By Erica Myatt, Virginia Western Community College
After about three years of instruction in modular classrooms, the welding program at Virginia Western Community College (VWCC) just completed its first semester in a much-anticipated expansion of the Botetourt Center at Greenfield.
The 8,900-square-foot facility includes four airy classrooms in a building adjacent to the main center and the program’s welding lab. The new classrooms easily enable multimedia instruction and give instructors flexibility.
“I’m thrilled to have this opportunity right here,” said Gary Young, the faculty member who leads the Welding and Metal Processing Career Studies Certificate program.
The program prepares students for careers in arc, gas, MIG and TIG welding as well as metal fabrication.
“Any of our hands-on classes are restricted to 14 students per section,” Young said. “But say we have a metallurgy class – we can bounce that up on to 28. Or blueprint reading class – that’s mainly a lecture class, so we can expand those numbers, and these classrooms can handle it.” The facility also has space for commercial heating, ventilation and air-conditioning instruction.
The new classroom space contains plenty of room for VRTEX virtual reality welding simulators made by Lincoln Electric. During a class this spring, two of Young’s students donned VR headsets and practiced stick welding and metal inert gas (MIG) welding on two machines where instruction had been held earlier in the day.
As student Josh Simmons practiced stick welding, the display indicated with green to red indicators if he was on track for his angles, travel speed, distance off the work piece, and other measures. “This will allow him to simulate very closely, without using any consumables, and without even needing supervision,” Young said. “They can use this on their breaks and before class.”
Simmons said he came to the welding field because of an early hobby of blacksmithing. “I was looking at other professions in metalworking. So I thought about welding, and I went online to see if there was any schools near me that offered welding classes, and Virginia Western did, so I just signed up.”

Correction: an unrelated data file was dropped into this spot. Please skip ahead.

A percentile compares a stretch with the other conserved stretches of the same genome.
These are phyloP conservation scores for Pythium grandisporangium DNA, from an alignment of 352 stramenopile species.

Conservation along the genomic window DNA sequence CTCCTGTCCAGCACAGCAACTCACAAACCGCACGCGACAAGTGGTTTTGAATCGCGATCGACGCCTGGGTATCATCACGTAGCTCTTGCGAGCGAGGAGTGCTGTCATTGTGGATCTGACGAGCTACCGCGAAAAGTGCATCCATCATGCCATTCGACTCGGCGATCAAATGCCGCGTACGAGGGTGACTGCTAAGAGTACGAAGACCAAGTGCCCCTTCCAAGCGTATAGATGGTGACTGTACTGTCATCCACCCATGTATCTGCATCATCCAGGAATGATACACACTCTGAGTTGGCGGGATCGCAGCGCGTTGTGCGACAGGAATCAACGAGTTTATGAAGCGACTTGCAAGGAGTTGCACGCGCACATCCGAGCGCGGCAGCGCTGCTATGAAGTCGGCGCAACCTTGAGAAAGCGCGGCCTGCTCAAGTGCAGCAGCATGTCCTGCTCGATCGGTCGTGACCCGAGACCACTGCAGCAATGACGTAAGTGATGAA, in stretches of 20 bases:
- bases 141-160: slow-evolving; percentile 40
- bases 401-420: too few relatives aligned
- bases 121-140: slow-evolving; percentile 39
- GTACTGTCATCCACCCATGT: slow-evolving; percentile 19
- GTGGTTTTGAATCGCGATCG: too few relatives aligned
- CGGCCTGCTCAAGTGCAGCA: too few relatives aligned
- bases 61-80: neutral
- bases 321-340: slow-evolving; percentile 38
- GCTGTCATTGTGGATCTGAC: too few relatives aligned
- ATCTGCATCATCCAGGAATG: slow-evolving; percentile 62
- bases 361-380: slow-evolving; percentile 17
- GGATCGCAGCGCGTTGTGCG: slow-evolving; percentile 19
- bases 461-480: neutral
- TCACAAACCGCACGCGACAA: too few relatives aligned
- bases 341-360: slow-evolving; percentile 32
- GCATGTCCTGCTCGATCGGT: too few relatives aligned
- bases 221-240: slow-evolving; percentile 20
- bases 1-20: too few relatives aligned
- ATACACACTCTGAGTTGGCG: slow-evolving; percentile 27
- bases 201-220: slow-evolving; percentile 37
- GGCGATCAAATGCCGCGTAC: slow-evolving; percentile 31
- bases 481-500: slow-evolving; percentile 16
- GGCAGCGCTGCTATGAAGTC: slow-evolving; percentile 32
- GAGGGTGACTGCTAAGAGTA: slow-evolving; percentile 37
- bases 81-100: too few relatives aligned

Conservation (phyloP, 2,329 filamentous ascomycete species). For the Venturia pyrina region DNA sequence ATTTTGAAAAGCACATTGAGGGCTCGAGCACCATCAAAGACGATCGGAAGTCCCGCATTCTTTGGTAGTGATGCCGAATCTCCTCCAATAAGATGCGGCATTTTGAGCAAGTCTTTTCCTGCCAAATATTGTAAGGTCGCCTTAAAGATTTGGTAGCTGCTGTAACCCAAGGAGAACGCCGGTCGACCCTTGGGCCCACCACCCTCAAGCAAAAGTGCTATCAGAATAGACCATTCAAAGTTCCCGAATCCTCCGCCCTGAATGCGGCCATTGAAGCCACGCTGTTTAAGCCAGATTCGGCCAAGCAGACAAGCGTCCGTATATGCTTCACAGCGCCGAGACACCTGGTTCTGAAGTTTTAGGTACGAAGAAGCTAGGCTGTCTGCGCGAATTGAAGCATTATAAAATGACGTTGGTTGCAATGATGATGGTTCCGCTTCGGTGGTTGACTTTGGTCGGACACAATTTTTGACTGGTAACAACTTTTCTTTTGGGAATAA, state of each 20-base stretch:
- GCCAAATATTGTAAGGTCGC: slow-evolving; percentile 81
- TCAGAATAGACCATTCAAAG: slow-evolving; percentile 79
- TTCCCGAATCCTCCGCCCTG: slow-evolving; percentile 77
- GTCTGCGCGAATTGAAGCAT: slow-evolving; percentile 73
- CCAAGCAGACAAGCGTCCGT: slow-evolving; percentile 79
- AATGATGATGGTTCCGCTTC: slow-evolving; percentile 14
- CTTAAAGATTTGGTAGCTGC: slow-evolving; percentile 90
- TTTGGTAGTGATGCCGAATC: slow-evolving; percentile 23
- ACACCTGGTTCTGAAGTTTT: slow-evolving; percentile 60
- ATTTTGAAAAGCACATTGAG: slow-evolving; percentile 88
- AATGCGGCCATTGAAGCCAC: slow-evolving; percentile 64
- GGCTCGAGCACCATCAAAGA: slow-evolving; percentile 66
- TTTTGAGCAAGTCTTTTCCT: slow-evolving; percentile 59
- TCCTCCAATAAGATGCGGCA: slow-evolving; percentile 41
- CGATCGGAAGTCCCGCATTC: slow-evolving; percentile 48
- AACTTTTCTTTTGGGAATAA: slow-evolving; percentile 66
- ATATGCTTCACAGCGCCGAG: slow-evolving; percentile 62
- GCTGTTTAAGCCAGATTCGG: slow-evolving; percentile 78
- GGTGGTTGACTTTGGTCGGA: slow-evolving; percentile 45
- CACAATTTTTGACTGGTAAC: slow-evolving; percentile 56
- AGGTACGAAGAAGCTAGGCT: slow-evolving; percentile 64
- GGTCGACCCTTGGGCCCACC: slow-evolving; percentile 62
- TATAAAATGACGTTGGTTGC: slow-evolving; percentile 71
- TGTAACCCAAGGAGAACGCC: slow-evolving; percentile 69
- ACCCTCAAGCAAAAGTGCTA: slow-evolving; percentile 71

Next to him, Josh Waldron worked on a VR simulator to practice MIG welding.
“Back in high school, I did some stick welding, my freshman year at BTEC, and since then, I haven’t really thought about it,” Waldron said. “I’ve been figuring out what I wanted to do. So last summer I went and got a job at this company that showed me how to MIG weld. And once I started MIG welding, I fell in love with it immediately. So, I decided to go to school for it, and November of last year decided I wanted to go to welding school to get certified.
Simmons and Waldron were in the fast-track Career Studies Certificate program, which covers 17 credits of coursework in four months. Students completing the program come out with American Welding Society certifications in stick, MIG and TIG (tungsten inert gas) welding. Demand for workers is high, with some job openings literally out the facility’s back door, at Greenfield industries such as Munters and Altec.
Their classmate Sophia Lovejoy said that the program’s sense of community, and how that parlays into industry connections, was an unexpected aspect of the program. “It’s definitely stressed to keep the connections we made here,” she said.
Lovejoy began at Virginia Western in a different program. “I decided to take a trade, and my whole family suggested welding. I was kind of not sure about it until I got here, but it’s been really good so far,” she said. Having the option of a fast-track program is an advantage. “It’s one semester and then you get your certifications.”
With the expanded classroom space at Greenfield, gaining those certifications is a smoother process than ever. “This is actually ideal for what we do,” Young said.